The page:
Location: Chemistry ResearchTitle: Sending mixed messages: a trophic cascade produced by a belowground herbivore-induced cue) Author
Submitted to: Journal of Chemical Ecology
Publication Type: Peer Reviewed Journal
Publication Acceptance Date: 7/27/2013
Publication Date: 8/31/2013
Citation: Ali, J.G., Campos-Herrera, R., Alborn, H.T., Duncan, L.W., Stelinski, L.L. 2013. Sending mixed messages: a trophic cascade produced by a belowground herbivore-induced cue. Journal of Chemical Ecology. 39:1140-1147. Interpretive Summary: Scientists at USDA ARS Gainesville FL have previously, together with colleges at University of Florida and Rutgers University shown that roots of citrus defend themselves against herbivores by releasing an herbivore induced plant volatile (HIPV) named pregeijerene (1,5-dimethylcyclodeca-1,5,7-triene) and that this HIPV attracts naturally occurring entomopathogenic nematodes (EPNs) to insect larvae when applied in the field. In a continued collaboration the scientists here provide further evidence that subterranean HIPVs might function much the same as HIPV aboveground by attracting not only parasitoids, but also hyperparasites and other food web members. Molecular probes were designed to detect and quantify free-living bacterivorous nematodes from the Acrobeloides–group (FLBNs), some of which compete with EPNs by ‘hyperparasitizing’ insect cadavers, and in addition 5 species of nematophagous fungi (NF), known to infect and kill EPNs. Of the diverse species of nematodes and fungi found in two agricultural systems (citrus and blueberry), only FLBNs were found to be attracted to pregeijerene, thus behaving similar to EPNs. Although detected in the soil at both locations, NF abundance was not significantly affected by the presence of the belowground HIPV. It still remain to be investigated if root or nematode related signals affect NF in any other way, for example their infectability of nematodes.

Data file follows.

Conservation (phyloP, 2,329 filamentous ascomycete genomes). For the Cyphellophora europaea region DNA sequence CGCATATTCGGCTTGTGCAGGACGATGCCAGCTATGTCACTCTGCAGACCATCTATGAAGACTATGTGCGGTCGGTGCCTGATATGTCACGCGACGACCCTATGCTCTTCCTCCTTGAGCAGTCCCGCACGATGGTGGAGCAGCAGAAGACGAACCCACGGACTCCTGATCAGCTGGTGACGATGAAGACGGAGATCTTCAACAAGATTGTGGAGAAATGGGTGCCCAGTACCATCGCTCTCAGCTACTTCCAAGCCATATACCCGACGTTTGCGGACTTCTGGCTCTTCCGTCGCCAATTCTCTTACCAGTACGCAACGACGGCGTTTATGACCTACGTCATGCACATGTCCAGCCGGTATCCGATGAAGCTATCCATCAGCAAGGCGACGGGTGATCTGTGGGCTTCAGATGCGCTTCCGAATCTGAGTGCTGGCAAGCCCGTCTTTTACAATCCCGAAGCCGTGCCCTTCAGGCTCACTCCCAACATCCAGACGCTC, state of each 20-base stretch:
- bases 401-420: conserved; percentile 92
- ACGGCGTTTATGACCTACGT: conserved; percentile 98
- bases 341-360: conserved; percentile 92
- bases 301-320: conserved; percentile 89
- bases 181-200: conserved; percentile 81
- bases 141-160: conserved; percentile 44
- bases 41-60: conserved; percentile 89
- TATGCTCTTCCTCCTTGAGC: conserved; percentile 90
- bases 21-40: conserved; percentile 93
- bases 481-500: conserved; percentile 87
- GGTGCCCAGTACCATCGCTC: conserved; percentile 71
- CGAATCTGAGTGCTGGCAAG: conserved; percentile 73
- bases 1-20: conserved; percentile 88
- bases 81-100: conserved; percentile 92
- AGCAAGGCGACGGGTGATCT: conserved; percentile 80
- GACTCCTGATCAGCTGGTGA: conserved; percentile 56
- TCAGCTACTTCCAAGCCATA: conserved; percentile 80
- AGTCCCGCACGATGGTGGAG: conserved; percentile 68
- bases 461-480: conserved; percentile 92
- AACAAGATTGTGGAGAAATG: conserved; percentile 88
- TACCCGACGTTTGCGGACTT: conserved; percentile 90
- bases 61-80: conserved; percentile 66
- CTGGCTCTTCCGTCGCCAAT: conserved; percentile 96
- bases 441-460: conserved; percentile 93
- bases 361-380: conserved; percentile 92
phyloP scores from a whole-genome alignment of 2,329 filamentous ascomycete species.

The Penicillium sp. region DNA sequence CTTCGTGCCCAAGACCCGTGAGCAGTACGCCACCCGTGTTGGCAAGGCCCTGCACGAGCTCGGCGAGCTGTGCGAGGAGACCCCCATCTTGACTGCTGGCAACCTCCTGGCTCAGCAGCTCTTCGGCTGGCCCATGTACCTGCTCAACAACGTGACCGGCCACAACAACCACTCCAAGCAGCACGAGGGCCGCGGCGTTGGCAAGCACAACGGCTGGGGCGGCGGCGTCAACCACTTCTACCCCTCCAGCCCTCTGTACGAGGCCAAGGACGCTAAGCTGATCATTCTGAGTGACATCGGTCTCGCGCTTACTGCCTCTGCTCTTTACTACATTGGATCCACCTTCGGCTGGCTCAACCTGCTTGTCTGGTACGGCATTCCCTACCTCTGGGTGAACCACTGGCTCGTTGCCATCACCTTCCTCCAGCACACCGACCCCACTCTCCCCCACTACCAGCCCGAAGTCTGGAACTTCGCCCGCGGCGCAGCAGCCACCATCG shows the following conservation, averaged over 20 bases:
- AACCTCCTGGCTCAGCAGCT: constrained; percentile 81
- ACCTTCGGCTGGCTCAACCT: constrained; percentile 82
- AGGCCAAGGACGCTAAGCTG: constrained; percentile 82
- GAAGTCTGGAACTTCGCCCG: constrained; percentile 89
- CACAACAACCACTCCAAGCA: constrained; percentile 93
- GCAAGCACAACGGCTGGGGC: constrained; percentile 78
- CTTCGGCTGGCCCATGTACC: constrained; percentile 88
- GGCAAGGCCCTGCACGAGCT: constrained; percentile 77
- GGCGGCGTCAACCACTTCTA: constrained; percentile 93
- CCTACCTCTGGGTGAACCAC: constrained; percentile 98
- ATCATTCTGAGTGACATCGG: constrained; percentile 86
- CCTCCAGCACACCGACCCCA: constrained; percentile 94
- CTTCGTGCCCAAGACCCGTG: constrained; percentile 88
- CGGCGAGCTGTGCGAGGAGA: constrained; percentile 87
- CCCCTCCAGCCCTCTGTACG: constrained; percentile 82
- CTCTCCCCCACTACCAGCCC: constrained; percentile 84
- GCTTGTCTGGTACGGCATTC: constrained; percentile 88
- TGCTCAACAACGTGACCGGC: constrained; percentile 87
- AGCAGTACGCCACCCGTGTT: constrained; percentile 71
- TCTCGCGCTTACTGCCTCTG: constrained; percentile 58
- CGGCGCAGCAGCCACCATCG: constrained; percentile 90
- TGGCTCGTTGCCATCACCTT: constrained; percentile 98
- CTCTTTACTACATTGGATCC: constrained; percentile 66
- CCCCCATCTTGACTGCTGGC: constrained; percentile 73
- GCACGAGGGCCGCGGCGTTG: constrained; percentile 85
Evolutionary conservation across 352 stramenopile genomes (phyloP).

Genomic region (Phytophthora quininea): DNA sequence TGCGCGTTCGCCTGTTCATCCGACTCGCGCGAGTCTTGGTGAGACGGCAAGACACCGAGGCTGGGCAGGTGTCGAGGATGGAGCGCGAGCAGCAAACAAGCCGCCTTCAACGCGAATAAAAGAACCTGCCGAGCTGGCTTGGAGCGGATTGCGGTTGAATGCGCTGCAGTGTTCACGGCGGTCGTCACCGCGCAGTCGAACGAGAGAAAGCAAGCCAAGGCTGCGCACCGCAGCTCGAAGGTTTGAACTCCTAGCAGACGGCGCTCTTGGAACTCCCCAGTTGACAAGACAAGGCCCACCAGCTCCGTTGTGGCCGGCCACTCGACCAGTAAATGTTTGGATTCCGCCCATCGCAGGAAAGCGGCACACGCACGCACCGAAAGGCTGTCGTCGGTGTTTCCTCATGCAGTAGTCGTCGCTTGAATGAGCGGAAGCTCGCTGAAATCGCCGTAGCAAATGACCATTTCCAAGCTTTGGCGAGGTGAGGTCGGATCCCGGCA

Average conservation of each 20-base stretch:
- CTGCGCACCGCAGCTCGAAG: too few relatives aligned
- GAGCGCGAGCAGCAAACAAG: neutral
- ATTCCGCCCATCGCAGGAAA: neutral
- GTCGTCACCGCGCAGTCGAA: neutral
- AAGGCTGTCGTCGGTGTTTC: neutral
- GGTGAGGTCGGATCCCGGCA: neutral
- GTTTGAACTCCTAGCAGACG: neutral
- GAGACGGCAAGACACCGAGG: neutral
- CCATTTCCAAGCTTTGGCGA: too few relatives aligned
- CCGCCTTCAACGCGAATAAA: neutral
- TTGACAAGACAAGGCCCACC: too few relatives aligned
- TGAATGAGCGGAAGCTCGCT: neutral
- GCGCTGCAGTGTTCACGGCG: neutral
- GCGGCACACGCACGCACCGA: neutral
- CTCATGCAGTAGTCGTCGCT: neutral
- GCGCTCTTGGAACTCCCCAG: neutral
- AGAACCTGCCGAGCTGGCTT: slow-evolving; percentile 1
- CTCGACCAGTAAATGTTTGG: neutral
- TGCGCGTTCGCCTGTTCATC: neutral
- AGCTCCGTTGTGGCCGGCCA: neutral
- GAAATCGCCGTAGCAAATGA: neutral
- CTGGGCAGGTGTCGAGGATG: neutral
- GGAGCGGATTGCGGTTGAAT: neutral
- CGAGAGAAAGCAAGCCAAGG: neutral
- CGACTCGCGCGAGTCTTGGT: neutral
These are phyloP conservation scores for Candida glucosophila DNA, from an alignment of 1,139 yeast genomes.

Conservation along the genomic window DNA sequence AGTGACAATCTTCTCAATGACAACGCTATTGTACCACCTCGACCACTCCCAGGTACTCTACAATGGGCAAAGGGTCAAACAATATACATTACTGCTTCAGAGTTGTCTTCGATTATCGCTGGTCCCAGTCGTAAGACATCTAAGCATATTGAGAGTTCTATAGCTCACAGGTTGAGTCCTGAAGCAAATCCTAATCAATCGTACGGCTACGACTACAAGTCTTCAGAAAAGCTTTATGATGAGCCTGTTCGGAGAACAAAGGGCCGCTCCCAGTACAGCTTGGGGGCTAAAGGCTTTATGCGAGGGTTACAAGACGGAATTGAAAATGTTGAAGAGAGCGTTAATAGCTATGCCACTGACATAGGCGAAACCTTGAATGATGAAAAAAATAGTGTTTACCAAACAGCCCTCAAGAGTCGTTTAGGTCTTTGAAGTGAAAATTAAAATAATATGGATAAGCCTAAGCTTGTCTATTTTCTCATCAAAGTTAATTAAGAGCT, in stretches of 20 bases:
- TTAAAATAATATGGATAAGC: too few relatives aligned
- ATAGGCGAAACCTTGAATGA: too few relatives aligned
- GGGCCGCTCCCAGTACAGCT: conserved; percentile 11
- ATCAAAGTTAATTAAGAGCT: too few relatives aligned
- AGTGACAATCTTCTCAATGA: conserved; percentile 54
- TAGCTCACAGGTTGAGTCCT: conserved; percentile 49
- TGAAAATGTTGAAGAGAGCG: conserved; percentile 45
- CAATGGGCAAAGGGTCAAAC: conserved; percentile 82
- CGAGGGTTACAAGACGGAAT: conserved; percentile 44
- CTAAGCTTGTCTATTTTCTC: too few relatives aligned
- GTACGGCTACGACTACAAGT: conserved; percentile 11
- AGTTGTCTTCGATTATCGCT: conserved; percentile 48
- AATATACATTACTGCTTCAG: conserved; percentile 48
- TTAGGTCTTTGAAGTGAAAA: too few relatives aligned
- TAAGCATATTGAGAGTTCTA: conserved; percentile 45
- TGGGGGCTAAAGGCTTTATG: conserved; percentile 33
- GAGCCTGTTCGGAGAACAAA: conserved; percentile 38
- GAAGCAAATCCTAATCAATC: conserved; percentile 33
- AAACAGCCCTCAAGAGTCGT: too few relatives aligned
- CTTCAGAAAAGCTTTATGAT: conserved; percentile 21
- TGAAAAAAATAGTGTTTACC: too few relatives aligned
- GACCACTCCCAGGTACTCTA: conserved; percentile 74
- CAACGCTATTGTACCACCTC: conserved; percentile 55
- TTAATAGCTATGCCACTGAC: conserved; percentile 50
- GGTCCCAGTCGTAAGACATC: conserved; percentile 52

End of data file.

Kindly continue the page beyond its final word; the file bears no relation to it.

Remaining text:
Technical Abstract: Plants defend themselves against herbivores both directly (chemical toxins and physical barriers) and indirectly (attracting natural enemies of their herbivores). Previous work has shown that roots of citrus defend themselves against root herbivores by releasing an herbivore induced plant volatile (HIPV), pregeijerene (1,5-dimethylcyclodeca-1,5,7-triene), that attracts naturally occurring entomopathogenic nematodes (EPNs) to larvae when applied in the field. However, the soil community is complex and contains a diversity of interspecies relationships that modulate food web assemblages. Herein, we tested the hypothesis that other nematode types beyond EPNs, as well as, nematophagous fungi are affected by the same HIPV that attracts EPNs to herbivore-damaged roots. We employed molecular probes designed to detect and quantify nematodes from the Acrobeloides–group (a type of free-living bacterivorous nematode (FLBNs) species), some of which compete with EPNs by ‘hyperparasitizing’ insect cadavers, and 5 species of nematophagous fungi (NF), which attack and kill EPNs. In two different agricultural systems (citrus and blueberry), we detected diverse species of nematodes and fungi; however, only the behavior of FLBNs was affected in a manner similar to that reported previously for EPNs. Although detected, NF abundance was not affected by the presence of the belowground HIPV. We provide the first evidence showing subterranean HIPVs function much the same as those aboveground, attracting not only parasitoids, but also hyperparasites and other food web members.